Skip to main content
Cooking tips and recipes, plus food news and views.
The Washington PostDemocracy Dies in Darkness

No one but you will know these brothy beans started in a can

(Tom McCorkle for The Washington Post/Food styling by Gina Nistico for The Washington Post)

I’m the first one to extol the virtues of a pot of beans slowly cooked from dried — and particularly the rich, starchy, deeply flavored bean stock that results. (I have been known to call it “liquid gold,” and I stand by that.)

But (you knew there’d be a but, right?) you don’t always have time for that, even with such helpers as the Instant Pot to speed things along. And when the holidays loom and your cooking pace — not to mention anxiety — starts ramping up, it’s time to remind yourself that there’s also not a thing wrong with opening a can of beans. They’re one of the world’s great convenience products, right up there with canned tomatoes, and while I have dozens of types of dried beans in my pantry, I always have several cans, too.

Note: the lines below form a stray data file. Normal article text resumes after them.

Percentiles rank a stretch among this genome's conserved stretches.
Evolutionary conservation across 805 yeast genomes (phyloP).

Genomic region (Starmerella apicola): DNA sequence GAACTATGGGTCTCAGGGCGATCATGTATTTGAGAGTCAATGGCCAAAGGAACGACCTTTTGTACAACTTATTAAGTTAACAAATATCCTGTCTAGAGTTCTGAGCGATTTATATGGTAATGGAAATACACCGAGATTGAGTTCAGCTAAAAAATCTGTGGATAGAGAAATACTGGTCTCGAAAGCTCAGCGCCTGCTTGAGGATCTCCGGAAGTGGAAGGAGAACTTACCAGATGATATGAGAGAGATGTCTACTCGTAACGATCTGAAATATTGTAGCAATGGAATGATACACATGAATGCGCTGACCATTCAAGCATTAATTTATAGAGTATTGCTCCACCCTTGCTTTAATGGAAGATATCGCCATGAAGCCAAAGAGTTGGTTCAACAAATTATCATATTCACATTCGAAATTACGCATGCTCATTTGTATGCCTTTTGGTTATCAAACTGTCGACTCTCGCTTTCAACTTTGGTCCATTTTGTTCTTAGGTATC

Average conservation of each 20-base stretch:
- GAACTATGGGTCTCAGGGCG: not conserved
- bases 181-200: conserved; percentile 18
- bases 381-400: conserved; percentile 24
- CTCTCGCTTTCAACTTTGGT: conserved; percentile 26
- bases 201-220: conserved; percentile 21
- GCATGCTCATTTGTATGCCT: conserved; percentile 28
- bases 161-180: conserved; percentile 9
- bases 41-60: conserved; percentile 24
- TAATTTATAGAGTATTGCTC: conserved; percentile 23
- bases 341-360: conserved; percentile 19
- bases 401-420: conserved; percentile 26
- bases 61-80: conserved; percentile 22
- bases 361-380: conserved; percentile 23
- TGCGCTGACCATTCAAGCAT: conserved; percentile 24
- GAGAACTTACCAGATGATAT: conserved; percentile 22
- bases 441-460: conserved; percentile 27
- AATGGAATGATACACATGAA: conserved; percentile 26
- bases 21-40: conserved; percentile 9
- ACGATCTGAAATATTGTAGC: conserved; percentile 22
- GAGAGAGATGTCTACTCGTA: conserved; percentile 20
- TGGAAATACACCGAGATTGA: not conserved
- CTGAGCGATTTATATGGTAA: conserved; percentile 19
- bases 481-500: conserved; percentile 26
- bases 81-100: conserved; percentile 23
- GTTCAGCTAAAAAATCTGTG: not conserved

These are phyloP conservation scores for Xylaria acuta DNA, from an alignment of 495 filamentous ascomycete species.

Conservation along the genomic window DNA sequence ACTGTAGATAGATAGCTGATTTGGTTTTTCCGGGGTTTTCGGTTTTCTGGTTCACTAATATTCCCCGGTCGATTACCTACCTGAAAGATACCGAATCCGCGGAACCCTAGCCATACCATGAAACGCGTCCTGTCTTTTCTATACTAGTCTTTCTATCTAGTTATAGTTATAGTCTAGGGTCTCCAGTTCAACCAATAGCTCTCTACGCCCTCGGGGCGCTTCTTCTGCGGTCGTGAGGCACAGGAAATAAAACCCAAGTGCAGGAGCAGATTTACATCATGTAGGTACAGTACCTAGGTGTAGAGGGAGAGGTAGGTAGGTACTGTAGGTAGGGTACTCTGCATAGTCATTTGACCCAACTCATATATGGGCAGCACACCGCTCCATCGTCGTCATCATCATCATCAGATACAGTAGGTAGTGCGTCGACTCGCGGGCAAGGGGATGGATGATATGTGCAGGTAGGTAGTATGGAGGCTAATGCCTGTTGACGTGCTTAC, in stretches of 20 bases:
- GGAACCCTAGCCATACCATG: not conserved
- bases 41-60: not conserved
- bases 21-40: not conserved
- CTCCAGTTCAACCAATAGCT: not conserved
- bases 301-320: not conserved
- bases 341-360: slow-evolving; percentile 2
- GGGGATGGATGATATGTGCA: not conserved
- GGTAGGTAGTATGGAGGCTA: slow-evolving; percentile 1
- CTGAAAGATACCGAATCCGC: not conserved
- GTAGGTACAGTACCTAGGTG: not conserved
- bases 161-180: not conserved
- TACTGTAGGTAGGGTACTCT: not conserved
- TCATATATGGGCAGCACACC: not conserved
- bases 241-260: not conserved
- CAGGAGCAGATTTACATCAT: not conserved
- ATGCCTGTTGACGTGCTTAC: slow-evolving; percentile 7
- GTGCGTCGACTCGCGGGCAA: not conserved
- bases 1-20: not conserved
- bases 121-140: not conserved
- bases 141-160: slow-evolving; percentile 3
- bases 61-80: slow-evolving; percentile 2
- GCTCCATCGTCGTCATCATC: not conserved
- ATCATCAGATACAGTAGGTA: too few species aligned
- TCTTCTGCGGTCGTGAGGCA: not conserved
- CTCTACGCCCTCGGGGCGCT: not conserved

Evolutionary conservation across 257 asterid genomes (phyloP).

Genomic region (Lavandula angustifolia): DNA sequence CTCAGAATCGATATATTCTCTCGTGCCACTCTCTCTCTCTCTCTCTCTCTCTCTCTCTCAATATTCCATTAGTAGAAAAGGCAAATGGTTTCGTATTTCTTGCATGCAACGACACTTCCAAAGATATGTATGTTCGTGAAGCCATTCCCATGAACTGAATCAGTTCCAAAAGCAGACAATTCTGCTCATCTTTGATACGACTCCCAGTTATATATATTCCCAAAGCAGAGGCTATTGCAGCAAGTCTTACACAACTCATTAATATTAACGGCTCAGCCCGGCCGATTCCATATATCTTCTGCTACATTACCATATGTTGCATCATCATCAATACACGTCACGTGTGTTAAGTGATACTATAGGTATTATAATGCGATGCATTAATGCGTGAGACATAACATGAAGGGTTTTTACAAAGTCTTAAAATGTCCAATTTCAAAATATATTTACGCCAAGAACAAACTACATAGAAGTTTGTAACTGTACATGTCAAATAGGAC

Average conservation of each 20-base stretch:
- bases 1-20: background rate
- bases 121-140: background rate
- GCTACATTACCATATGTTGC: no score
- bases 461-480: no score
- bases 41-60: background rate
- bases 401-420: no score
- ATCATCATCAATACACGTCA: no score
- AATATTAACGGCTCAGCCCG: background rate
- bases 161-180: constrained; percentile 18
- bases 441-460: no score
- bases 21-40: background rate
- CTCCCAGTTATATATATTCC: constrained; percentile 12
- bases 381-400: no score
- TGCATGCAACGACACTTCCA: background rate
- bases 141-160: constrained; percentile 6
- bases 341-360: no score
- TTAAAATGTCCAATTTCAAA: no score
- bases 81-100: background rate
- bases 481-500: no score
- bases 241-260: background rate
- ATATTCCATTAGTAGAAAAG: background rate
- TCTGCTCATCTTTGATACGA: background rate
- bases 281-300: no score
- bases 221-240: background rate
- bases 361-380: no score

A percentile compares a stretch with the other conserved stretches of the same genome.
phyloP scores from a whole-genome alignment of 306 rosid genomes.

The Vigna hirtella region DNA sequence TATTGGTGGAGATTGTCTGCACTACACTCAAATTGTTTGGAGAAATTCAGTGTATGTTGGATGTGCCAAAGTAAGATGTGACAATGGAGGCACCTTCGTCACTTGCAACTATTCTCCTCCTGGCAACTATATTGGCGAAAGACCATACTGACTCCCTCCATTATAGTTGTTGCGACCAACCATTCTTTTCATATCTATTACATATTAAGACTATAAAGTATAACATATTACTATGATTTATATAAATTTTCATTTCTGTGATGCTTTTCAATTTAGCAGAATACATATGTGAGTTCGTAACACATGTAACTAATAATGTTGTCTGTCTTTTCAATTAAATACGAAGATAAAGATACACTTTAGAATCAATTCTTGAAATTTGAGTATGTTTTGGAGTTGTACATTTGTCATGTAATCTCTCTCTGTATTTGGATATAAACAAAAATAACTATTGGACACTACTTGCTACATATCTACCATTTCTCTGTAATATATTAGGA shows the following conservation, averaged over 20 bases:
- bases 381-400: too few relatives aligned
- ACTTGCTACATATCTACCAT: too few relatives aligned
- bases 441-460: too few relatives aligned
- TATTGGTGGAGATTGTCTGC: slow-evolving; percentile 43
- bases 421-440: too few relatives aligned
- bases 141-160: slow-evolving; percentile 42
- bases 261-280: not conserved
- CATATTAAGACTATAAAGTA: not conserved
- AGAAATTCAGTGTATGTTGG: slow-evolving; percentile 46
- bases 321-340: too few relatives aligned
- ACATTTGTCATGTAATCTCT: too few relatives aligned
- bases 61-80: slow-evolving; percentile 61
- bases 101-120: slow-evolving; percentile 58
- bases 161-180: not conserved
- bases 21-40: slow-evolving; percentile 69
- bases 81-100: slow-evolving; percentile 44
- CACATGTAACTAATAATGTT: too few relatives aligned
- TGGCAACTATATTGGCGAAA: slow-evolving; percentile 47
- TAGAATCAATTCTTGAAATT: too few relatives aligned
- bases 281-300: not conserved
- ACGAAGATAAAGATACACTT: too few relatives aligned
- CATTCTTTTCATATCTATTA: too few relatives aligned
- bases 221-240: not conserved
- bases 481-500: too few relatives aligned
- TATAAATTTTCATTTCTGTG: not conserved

Besides, as this recipe from Bri Beaudoin’s “Evergreen Kitchen” proves, there are ways to get more flavor into canned beans. By sauteing garlic and shallot with tomato paste and fresh thyme, you give an aromatic, umami-filled base to vegetable broth. Simmer beans briefly in this liquid, stir in a little miso (for more umami) and Swiss chard, drizzle with olive oil, and you’re done.

The result: brothy beans that taste like they took a lot longer to cook than they did.

Especially when I’m so otherwise busy, that makes these beans the stuff of dreams. I eat them over rice, noodles, roasted potatoes — or, best of all, as a stew with crusty bread.

Get the recipe: Shortcut Brothy Beans